Following your bliss is not about seeking extremes of joy and happiness. It is about following your heart and doing what is right for you. It’s about noticing what gives you energy, and doing that thing. It’s about noticing where your energy gets sucked away, and not doing that thing. For me, following your bliss is finding your own special path in life and then having the courage to walk that path. And while we may find guides along the way to offer advice and some direction, it is ultimately a solo-journey as we each discover our own unique way.
Jaime Caruana, General Manager of the Bank for International Settlements since 2009, recently warned that the global financial system is currently “more fragile” in many ways than it was just prior to the collapse of Lehman Brothers. Speaking of the financial markets, Caruana ominously declared that “it is hard to avoid the sense of a puzzling disconnect between the markets’ buoyancy and underlying economic developments globally” and he noted that “markets can stay irrational longer than you can stay solvent”. In other words, he is saying what I have been saying for so long. The behavior of the financial markets has become completely divorced from economic reality, and at some point there is going to be a massive correction.
When we find a job we feel passionate about, there are a lot of signs that we love it. But finding work we love does not always mean that it’s easy. And when the work begins to challenge us, or when we hit roadblocks (which everyone will) it’s not as easy to tell if we’re actually doing work we’re meant to do. Finding work you are truly passionate about can feel a lot like falling in love. You become infatuated, excited, and you can feel yourself changing for the better. But what happens when you get used to it? New is now familiar, and that loving feeling is not as “sparkly” as it once was. In some cases, when relationships last for this long (with a person or a career) it can be difficult to tell if you still want to be in it for the long run. Here are some signs that you’ve found the one.
Mike Maloney and Ed Steer talk about silver prices and the forthcoming currency crises. “It’s going to go far far higher because of this healthy shakeout that we’ve got” – Mike Maloney on the silver market, June 2014.
The US Federal Reserve holds 45 percent of Germany’s gold assets, and a plan to bring much of that back to its homeland is in jeopardy. Efforts to transport or even audit the billions of dollars worth of precious metal held by the US are being impeded by politics and the Fed itself, creating frustration for many of the plans supporters. RT’s Peter Oliver reports from Berlin on what is holding up the process.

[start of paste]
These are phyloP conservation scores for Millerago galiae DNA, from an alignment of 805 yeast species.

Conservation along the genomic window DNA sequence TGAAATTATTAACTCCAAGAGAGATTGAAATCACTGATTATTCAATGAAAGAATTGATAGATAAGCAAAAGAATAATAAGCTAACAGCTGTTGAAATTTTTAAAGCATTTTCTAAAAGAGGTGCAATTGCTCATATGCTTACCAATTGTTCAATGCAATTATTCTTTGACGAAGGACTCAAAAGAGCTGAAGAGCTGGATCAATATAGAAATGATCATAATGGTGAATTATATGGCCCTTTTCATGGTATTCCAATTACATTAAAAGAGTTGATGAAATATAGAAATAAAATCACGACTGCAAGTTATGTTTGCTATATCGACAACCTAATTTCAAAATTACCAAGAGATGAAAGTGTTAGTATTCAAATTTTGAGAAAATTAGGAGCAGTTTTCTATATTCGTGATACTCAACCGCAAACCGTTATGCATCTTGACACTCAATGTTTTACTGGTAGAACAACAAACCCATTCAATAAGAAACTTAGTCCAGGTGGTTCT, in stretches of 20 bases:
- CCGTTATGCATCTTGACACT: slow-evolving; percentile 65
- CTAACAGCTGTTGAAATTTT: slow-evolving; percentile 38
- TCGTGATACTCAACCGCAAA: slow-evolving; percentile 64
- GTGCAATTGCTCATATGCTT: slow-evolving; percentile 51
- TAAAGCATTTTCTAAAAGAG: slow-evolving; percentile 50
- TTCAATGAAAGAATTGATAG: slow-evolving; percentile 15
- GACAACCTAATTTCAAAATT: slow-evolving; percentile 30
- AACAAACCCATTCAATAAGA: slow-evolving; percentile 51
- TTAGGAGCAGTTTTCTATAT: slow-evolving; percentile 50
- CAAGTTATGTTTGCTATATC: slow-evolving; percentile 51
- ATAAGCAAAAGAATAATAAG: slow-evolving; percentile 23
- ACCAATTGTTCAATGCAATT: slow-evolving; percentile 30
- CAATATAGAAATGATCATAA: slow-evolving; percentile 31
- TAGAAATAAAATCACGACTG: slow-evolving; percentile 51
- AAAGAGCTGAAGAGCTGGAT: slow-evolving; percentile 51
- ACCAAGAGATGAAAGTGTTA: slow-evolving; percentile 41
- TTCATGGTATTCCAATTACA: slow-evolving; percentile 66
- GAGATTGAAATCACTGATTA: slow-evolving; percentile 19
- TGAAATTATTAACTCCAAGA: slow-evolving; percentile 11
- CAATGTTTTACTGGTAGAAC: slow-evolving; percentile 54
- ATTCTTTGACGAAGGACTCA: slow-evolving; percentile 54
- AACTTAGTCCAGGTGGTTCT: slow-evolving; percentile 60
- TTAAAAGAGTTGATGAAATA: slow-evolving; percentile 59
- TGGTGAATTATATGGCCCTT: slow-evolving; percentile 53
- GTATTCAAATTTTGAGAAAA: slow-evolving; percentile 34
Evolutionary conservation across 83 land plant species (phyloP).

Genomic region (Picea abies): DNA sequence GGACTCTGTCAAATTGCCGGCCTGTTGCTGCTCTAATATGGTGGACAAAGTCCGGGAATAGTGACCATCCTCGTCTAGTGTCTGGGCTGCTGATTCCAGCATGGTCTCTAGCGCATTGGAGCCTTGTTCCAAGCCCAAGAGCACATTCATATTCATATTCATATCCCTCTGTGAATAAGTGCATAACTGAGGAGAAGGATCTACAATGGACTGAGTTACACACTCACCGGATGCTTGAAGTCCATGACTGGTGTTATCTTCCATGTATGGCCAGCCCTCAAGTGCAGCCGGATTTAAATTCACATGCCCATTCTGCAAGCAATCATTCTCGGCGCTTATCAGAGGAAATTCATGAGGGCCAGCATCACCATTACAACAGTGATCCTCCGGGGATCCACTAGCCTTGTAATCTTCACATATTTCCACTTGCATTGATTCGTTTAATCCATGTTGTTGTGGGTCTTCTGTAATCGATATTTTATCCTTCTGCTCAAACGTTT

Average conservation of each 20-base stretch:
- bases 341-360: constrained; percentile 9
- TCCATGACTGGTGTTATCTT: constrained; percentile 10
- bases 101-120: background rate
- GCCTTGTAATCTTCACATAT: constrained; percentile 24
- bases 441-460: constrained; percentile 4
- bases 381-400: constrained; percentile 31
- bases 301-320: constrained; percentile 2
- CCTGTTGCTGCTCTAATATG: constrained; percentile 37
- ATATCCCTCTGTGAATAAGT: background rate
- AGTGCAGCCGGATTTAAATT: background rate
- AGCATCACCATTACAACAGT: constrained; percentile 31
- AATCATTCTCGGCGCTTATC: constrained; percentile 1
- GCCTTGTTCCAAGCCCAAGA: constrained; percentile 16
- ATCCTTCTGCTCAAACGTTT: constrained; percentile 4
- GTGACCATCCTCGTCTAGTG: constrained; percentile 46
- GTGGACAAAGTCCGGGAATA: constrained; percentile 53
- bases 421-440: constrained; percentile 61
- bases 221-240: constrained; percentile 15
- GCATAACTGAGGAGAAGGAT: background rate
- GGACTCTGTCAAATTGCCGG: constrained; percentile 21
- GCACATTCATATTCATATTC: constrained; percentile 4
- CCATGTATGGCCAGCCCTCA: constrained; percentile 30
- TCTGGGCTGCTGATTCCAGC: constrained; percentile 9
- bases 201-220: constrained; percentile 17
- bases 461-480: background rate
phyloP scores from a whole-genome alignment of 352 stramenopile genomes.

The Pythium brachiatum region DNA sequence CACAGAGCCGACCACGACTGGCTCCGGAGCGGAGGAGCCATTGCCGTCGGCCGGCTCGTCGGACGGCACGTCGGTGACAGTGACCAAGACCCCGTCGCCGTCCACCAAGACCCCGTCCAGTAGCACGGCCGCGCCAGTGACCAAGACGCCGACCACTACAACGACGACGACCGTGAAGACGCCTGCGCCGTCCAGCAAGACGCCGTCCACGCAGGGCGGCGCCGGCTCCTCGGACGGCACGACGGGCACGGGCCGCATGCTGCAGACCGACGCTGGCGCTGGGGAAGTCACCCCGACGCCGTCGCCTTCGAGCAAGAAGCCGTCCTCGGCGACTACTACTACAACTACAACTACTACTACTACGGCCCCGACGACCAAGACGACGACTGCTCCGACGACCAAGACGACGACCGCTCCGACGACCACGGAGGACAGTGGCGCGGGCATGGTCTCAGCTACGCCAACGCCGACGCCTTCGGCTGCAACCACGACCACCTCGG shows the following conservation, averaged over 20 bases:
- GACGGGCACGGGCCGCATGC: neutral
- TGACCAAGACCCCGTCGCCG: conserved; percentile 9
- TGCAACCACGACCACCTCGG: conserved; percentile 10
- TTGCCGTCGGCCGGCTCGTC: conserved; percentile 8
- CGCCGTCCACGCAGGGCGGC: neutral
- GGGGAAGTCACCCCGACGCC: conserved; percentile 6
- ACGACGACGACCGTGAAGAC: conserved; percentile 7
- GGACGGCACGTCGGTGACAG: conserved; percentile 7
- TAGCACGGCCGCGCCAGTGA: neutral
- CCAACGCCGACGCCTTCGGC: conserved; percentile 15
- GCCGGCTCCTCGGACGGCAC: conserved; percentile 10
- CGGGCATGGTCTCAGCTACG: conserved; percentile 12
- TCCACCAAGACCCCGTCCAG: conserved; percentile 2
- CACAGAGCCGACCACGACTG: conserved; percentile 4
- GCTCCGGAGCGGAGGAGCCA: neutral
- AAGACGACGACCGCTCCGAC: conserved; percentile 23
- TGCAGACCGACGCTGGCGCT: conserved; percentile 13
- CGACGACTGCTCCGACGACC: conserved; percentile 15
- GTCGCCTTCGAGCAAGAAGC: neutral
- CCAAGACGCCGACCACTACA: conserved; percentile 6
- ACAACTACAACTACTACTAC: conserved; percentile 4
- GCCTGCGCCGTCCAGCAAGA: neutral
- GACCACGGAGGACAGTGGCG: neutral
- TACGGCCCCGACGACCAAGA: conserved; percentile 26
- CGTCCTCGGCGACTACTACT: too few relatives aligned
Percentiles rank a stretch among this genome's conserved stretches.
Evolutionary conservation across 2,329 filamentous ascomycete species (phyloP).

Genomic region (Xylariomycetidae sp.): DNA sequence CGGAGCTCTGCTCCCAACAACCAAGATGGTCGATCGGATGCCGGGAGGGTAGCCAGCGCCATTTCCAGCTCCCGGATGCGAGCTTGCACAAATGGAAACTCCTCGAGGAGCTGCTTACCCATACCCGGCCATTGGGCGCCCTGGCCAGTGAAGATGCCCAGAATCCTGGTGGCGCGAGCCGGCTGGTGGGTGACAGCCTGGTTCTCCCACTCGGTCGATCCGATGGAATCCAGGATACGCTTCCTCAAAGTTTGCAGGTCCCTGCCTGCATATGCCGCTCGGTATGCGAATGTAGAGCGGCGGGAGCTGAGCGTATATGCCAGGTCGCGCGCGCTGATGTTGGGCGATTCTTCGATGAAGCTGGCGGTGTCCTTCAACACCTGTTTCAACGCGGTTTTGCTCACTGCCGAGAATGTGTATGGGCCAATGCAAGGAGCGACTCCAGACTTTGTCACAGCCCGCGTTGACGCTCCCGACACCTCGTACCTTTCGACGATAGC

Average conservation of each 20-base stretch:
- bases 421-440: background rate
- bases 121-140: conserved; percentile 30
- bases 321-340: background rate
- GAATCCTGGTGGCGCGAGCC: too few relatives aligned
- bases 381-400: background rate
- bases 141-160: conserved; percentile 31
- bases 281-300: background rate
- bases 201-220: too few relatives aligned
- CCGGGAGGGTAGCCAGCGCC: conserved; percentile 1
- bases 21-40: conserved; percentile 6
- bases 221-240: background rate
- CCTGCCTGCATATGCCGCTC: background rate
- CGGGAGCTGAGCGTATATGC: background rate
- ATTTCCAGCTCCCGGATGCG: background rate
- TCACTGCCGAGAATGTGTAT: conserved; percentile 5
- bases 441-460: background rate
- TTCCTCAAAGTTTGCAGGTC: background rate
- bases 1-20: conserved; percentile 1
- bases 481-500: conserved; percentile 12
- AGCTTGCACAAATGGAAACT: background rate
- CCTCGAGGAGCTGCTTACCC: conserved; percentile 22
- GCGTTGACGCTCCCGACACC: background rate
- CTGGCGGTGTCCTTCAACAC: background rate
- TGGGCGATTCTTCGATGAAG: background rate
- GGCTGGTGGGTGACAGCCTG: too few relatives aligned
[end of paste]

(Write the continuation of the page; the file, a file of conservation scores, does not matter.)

In just 60 minutes this UK-perspective documentary shows how the power to create money is the puzzle piece that economists were missing when they failed to predict the crisis.
We urgently need to move beyond the restrictive political and economic ideologies of the past and embrace solutions that meet the common needs of people in all nations – which will be impossible to achieve without some degree of economic sharing both within and between countries. In an increasingly unequal and unsustainable world in which all governments need to drastically re-order their priorities, a call for economic sharing embodies the need for justice, human rights and sound environmental stewardship to guide policymaking at every level of society.
Multi-millionaire Nick Hanauer sees the writing on the wall: nowhere in history did wealth accumulated like this and the pitchforks didn’t eventually come out.
How are you in decision making? Do you spend a long time thinking over every single decision, because you are afraid of making the wrong choice? Do you feel a need to analyze every single option before you come to a conclusion? If so, congratulations — you “suffer” from analysis paralysis. Analysis paralysis is the state of over-thinking about a decision, to the point where a choice never gets made, thereby creating a paralyzed state of inaction.
The true nature of money is a social construct and agreement that goes largely unexamined, says Scott Morris in this thought-provoking TEDx talk.
The idea that the Great Depression was finally brought to an end by the onset of WWII has been a staple of history textbooks, documentaries and various war propaganda for decades. This myth continues to be perpetuated to the present day.
If you are in the midst of a personal economic collapse, you just might be able to change your course by creating your own streams of income instead of relying on an employer to pay you a living wage.